This post first appeared on the Idealware Blog in March of 2009.
I’m continuing with follow-up topics from my RSS article, Using RSS Tools to Feed your Information Needs. Last week, I discussed integrating content with websites, and this week I’m going to dive into one of the more advanced ways to work with RSS content. This gets a little geeky, but it really shows off some of the sophistication of this technology.
The article provides numerous examples of RSS sources, but all in the form of web sites, blogs and web services that offer you one or more streams of information. If you want to narrow your view beyond the feeds available on a site, say, because you are only interested in Idealware posts about CRM tools or the ones written by Steve Backman, then you need a tool that will refine your search. Alternatively, you might want to put a section containing news stories relevant to a particular issue on your site, but want some control over the sources, as well as the subject matter. For this amount of control over the content you retrieve, you want to use something like Yahoo! Pipes.
Pipes is an RSS mashup editor. It’s a tool that looks a bit like Microsoft’s Visio, where you drag boxes onto a grid and draw relationships between them. But it’s not a layout or flowcharting tool; instead, it’s a visual mapping and filtering tool that lets you identify sources and then apply rules to those sources before merging them into an aggregated feed. To break that down, let’s say that your goal is to either monitor talk about a bill, or, maybe, to publish a section on your web site titled “What they’re saying about bill 221b” (I made that bill up). You have identified eight blogs that have good posts on the subject, and these are blogs that you trust to properly represent the issues and not, in any way, malign or confuse your efforts.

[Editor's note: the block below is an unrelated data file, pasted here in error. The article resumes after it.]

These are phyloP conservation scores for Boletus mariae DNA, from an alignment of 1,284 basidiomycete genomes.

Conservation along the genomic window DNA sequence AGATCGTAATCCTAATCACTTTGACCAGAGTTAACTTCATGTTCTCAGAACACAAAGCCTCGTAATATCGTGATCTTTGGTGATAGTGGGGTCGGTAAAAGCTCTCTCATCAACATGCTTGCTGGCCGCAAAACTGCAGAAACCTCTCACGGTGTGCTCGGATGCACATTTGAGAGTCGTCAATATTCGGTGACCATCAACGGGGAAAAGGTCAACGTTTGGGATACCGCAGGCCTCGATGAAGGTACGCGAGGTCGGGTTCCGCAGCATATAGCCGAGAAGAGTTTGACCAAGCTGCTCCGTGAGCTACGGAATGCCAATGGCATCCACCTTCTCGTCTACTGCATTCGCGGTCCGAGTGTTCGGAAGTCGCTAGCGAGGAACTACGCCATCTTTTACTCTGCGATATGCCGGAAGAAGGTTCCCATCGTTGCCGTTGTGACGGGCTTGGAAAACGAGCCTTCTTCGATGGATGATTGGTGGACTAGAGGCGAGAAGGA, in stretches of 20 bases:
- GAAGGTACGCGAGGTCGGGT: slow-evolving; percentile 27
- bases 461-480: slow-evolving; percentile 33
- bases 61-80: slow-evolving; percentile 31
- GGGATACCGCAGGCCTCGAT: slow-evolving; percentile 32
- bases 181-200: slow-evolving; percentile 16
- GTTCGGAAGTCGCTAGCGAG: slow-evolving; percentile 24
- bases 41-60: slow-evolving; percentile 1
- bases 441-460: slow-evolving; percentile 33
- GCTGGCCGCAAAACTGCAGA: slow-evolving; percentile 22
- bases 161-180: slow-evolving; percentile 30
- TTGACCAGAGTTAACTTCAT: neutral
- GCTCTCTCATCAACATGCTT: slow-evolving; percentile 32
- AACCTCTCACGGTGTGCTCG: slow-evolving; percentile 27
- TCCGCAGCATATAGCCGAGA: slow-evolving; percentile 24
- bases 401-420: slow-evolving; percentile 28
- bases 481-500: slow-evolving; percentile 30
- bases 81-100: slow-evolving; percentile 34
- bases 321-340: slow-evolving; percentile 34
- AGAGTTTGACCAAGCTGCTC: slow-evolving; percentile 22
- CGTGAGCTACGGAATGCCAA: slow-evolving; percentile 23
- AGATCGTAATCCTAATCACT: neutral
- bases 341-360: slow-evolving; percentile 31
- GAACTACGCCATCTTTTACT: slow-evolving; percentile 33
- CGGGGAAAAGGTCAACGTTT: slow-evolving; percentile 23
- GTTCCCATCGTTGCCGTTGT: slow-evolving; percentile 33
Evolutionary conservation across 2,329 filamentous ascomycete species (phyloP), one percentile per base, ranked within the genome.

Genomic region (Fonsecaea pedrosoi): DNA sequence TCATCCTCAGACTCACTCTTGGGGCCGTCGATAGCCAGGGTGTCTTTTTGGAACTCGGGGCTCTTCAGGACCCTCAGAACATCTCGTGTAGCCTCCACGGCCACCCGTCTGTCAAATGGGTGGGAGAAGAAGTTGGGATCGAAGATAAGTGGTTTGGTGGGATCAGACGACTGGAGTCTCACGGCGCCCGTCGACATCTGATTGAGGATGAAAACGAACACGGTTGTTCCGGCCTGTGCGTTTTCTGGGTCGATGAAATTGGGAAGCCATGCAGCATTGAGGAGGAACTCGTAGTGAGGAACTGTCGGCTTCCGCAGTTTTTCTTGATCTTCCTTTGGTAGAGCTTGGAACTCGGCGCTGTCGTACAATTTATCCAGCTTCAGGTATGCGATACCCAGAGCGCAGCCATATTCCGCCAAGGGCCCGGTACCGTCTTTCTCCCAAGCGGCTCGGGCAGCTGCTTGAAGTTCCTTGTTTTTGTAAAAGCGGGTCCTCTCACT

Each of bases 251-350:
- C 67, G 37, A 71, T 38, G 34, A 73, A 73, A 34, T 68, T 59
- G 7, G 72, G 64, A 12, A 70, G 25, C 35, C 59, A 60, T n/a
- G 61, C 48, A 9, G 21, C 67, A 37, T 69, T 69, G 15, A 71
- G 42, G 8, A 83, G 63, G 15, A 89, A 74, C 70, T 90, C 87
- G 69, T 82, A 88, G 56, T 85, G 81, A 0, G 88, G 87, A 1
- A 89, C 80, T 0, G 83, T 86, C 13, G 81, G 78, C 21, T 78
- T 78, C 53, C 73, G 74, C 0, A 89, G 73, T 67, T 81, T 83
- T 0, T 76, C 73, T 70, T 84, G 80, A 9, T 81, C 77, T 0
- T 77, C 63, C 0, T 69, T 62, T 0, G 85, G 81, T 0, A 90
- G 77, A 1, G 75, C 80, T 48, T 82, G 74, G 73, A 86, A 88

In Pipes, you can select all eight as sources, and then set up a filter to block any posts that don’t reference “221b”. The resulting RSS feed — which you can then subscribe to our republish — will isolate the posts that are relevant to the bill from your selected sources.
For example, here’s that pipe that will allow you to skip Michelle, Heather, Paul, Laura, Eric and my posts and just see Steve’s:
Another, more advanced example: You have an organizational Twitter feed that you want to republish to your site But you only want to publish your posts, not your individual replies. In Twitter, a reply is always identifiable by the very first character, which will be an “@” sign. Twitter RSS items arrive in the format “yourtwitterid: tweet”, so any reply will start with “yourtwitterid: @”. Setting up a Yahoo Pipe filter to block any result with “: @” in the text will isolate your posts from the replies. You can add a “Regex” (e.g. Search/Replace) command to replace “yourtwittername:” with nothing in order to publish just the tweet. The pipe will look like this:
If you play with Pipes (Yahoo! ID required, otherwise free), I highly recommend starting with an example like mine or this one by Gina Trapani to get the feel of it. Save your pipe, and you can subscribe to it — it updates automatically, and you don’t have to make it public for it to work.
Google has it’s competing Google Mashups tool in private beta, and similar tools are popping up all over the web. I talk a lot about how RSS is the technology that allows us to manage the information on the web. Pipes let us refine it. It’s great stuff.
Look for more RSS talk on OPML files and Google Reader in my upcoming posts.